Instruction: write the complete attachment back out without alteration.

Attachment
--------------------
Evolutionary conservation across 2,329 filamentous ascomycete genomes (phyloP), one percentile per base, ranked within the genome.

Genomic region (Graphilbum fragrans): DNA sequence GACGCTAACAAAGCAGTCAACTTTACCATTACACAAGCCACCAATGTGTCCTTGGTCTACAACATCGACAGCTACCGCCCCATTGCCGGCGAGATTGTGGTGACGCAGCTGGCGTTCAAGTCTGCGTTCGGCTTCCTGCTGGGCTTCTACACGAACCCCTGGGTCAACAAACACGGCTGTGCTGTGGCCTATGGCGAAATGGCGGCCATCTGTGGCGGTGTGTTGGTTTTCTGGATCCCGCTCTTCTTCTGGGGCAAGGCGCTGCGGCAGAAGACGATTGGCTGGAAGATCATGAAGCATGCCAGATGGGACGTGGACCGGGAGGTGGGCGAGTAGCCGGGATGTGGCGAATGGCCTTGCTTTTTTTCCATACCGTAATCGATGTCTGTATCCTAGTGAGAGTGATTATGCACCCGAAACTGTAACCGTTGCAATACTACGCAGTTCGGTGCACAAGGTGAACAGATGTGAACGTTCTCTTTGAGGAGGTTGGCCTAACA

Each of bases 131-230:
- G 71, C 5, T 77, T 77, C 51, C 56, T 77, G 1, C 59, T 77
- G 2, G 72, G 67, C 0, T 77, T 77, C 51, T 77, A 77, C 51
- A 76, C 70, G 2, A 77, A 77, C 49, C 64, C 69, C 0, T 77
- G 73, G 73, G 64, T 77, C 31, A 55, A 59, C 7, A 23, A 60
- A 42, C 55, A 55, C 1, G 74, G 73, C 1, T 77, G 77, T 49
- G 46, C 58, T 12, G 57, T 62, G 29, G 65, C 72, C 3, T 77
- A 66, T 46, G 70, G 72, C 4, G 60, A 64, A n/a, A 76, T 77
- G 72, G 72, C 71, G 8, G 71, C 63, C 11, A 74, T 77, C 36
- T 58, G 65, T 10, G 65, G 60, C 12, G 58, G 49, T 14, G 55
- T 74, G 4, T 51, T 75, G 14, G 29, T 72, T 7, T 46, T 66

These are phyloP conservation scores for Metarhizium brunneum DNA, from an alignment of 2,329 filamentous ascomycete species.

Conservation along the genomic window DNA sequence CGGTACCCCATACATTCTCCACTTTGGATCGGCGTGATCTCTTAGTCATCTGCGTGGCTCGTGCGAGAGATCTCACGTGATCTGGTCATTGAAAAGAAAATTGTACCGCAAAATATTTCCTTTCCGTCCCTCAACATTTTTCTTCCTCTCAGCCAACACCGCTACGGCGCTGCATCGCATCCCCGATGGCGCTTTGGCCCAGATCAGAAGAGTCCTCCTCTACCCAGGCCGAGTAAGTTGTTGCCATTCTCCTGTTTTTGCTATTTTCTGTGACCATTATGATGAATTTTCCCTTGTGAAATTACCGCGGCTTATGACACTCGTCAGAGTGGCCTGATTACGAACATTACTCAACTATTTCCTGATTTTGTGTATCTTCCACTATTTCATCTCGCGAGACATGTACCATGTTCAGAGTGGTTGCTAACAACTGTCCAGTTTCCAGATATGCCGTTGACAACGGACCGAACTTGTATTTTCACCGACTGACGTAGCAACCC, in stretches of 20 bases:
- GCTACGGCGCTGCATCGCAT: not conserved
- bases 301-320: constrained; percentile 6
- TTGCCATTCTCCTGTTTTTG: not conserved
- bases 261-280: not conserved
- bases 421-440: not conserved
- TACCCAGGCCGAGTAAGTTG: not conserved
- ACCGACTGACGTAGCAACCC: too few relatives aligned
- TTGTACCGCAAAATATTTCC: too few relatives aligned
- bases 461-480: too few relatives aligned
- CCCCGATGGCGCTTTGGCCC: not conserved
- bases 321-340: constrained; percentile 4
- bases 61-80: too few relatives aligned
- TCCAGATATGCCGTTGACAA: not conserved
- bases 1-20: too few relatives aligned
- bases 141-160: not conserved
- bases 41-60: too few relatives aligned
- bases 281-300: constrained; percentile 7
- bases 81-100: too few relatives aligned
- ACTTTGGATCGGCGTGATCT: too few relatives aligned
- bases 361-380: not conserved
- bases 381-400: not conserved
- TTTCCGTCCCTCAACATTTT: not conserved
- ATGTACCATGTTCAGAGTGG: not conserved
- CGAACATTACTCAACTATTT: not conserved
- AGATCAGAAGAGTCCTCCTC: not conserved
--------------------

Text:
Evolutionary conservation across 2,329 filamentous ascomycete genomes (phyloP), one percentile per base, ranked within the genome.

Genomic region (Graphilbum fragrans): DNA sequence GACGCTAACAAAGCAGTCAACTTTACCATTACACAAGCCACCAATGTGTCCTTGGTCTACAACATCGACAGCTACCGCCCCATTGCCGGCGAGATTGTGGTGACGCAGCTGGCGTTCAAGTCTGCGTTCGGCTTCCTGCTGGGCTTCTACACGAACCCCTGGGTCAACAAACACGGCTGTGCTGTGGCCTATGGCGAAATGGCGGCCATCTGTGGCGGTGTGTTGGTTTTCTGGATCCCGCTCTTCTTCTGGGGCAAGGCGCTGCGGCAGAAGACGATTGGCTGGAAGATCATGAAGCATGCCAGATGGGACGTGGACCGGGAGGTGGGCGAGTAGCCGGGATGTGGCGAATGGCCTTGCTTTTTTTCCATACCGTAATCGATGTCTGTATCCTAGTGAGAGTGATTATGCACCCGAAACTGTAACCGTTGCAATACTACGCAGTTCGGTGCACAAGGTGAACAGATGTGAACGTTCTCTTTGAGGAGGTTGGCCTAACA

Each of bases 131-230:
- G 71, C 5, T 77, T 77, C 51, C 56, T 77, G 1, C 59, T 77
- G 2, G 72, G 67, C 0, T 77, T 77, C 51, T 77, A 77, C 51
- A 76, C 70, G 2, A 77, A 77, C 49, C 64, C 69, C 0, T 77
- G 73, G 73, G 64, T 77, C 31, A 55, A 59, C 7, A 23, A 60
- A 42, C 55, A 55, C 1, G 74, G 73, C 1, T 77, G 77, T 49
- G 46, C 58, T 12, G 57, T 62, G 29, G 65, C 72, C 3, T 77
- A 66, T 46, G 70, G 72, C 4, G 60, A 64, A n/a, A 76, T 77
- G 72, G 72, C 71, G 8, G 71, C 63, C 11, A 74, T 77, C 36
- T 58, G 65, T 10, G 65, G 60, C 12, G 58, G 49, T 14, G 55
- T 74, G 4, T 51, T 75, G 14, G 29, T 72, T 7, T 46, T 66

These are phyloP conservation scores for Metarhizium brunneum DNA, from an alignment of 2,329 filamentous ascomycete species.

Conservation along the genomic window DNA sequence CGGTACCCCATACATTCTCCACTTTGGATCGGCGTGATCTCTTAGTCATCTGCGTGGCTCGTGCGAGAGATCTCACGTGATCTGGTCATTGAAAAGAAAATTGTACCGCAAAATATTTCCTTTCCGTCCCTCAACATTTTTCTTCCTCTCAGCCAACACCGCTACGGCGCTGCATCGCATCCCCGATGGCGCTTTGGCCCAGATCAGAAGAGTCCTCCTCTACCCAGGCCGAGTAAGTTGTTGCCATTCTCCTGTTTTTGCTATTTTCTGTGACCATTATGATGAATTTTCCCTTGTGAAATTACCGCGGCTTATGACACTCGTCAGAGTGGCCTGATTACGAACATTACTCAACTATTTCCTGATTTTGTGTATCTTCCACTATTTCATCTCGCGAGACATGTACCATGTTCAGAGTGGTTGCTAACAACTGTCCAGTTTCCAGATATGCCGTTGACAACGGACCGAACTTGTATTTTCACCGACTGACGTAGCAACCC, in stretches of 20 bases:
- GCTACGGCGCTGCATCGCAT: not conserved
- bases 301-320: constrained; percentile 6
- TTGCCATTCTCCTGTTTTTG: not conserved
- bases 261-280: not conserved
- bases 421-440: not conserved
- TACCCAGGCCGAGTAAGTTG: not conserved
- ACCGACTGACGTAGCAACCC: too few relatives aligned
- TTGTACCGCAAAATATTTCC: too few relatives aligned
- bases 461-480: too few relatives aligned
- CCCCGATGGCGCTTTGGCCC: not conserved
- bases 321-340: constrained; percentile 4
- bases 61-80: too few relatives aligned
- TCCAGATATGCCGTTGACAA: not conserved
- bases 1-20: too few relatives aligned
- bases 141-160: not conserved
- bases 41-60: too few relatives aligned
- bases 281-300: constrained; percentile 7
- bases 81-100: too few relatives aligned
- ACTTTGGATCGGCGTGATCT: too few relatives aligned
- bases 361-380: not conserved
- bases 381-400: not conserved
- TTTCCGTCCCTCAACATTTT: not conserved
- ATGTACCATGTTCAGAGTGG: not conserved
- CGAACATTACTCAACTATTT: not conserved
- AGATCAGAAGAGTCCTCCTC: not conserved